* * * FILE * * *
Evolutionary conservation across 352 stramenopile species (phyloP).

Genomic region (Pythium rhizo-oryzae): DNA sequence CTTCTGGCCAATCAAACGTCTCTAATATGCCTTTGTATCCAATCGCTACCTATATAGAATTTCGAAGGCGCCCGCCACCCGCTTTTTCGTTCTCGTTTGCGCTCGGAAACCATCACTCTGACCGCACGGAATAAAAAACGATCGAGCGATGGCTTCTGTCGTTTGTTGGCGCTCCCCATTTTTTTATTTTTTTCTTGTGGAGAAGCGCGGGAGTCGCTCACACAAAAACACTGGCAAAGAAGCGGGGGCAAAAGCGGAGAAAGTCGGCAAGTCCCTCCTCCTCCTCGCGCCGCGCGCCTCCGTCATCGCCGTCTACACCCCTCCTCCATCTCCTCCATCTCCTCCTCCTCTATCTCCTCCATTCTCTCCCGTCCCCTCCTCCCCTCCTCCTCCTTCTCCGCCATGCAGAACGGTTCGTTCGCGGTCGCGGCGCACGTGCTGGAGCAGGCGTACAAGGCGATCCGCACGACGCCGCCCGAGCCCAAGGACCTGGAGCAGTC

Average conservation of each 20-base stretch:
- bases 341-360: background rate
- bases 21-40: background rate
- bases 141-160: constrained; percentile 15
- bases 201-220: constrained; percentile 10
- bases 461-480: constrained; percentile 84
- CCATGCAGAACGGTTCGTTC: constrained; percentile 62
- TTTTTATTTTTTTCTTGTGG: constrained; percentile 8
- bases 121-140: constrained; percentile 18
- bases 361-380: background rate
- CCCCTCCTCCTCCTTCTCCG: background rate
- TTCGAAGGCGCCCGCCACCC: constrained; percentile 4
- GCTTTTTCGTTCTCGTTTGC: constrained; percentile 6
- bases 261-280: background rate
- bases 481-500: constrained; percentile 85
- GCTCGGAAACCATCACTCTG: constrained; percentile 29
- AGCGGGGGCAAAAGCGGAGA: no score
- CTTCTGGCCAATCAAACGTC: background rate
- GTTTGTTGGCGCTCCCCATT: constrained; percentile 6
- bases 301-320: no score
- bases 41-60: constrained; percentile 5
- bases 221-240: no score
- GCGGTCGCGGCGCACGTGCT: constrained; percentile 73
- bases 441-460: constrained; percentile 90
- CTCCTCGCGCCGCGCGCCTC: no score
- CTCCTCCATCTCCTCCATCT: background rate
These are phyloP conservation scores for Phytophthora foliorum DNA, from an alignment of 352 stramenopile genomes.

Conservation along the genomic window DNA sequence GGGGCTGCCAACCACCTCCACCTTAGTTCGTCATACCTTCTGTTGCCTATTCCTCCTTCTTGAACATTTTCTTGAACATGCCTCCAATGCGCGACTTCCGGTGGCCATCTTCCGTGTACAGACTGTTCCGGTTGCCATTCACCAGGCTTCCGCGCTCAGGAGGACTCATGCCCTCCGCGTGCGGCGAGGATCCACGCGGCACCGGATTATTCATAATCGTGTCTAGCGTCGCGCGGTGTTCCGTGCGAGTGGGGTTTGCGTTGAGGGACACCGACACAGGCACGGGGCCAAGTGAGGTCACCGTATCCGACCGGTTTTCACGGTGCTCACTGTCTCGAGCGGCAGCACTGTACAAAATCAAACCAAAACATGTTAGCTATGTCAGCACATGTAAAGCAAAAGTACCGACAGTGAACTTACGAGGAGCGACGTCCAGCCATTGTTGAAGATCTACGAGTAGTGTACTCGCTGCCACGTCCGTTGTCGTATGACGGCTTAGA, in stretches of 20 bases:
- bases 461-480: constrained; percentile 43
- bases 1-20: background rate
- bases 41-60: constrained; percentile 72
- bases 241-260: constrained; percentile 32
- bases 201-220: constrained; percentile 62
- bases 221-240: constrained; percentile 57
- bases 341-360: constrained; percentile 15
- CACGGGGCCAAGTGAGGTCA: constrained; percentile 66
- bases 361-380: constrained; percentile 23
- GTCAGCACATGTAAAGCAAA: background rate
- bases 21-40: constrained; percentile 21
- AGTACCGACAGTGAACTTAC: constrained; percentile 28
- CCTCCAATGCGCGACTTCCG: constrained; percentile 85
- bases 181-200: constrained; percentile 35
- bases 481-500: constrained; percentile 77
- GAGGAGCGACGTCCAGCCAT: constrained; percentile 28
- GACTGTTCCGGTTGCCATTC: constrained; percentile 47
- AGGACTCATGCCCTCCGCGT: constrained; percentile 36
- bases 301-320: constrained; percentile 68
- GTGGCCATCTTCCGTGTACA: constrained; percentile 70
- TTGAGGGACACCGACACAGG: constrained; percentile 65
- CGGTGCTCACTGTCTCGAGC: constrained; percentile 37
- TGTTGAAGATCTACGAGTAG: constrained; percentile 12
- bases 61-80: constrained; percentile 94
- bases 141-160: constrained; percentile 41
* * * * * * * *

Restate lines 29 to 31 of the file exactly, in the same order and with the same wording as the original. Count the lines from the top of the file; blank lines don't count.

These are phyloP conservation scores for Phytophthora foliorum DNA, from an alignment of 352 stramenopile genomes.

Conservation along the genomic window DNA sequence GGGGCTGCCAACCACCTCCACCTTAGTTCGTCATACCTTCTGTTGCCTATTCCTCCTTCTTGAACATTTTCTTGAACATGCCTCCAATGCGCGACTTCCGGTGGCCATCTTCCGTGTACAGACTGTTCCGGTTGCCATTCACCAGGCTTCCGCGCTCAGGAGGACTCATGCCCTCCGCGTGCGGCGAGGATCCACGCGGCACCGGATTATTCATAATCGTGTCTAGCGTCGCGCGGTGTTCCGTGCGAGTGGGGTTTGCGTTGAGGGACACCGACACAGGCACGGGGCCAAGTGAGGTCACCGTATCCGACCGGTTTTCACGGTGCTCACTGTCTCGAGCGGCAGCACTGTACAAAATCAAACCAAAACATGTTAGCTATGTCAGCACATGTAAAGCAAAAGTACCGACAGTGAACTTACGAGGAGCGACGTCCAGCCATTGTTGAAGATCTACGAGTAGTGTACTCGCTGCCACGTCCGTTGTCGTATGACGGCTTAGA, in stretches of 20 bases:
- bases 461-480: constrained; percentile 43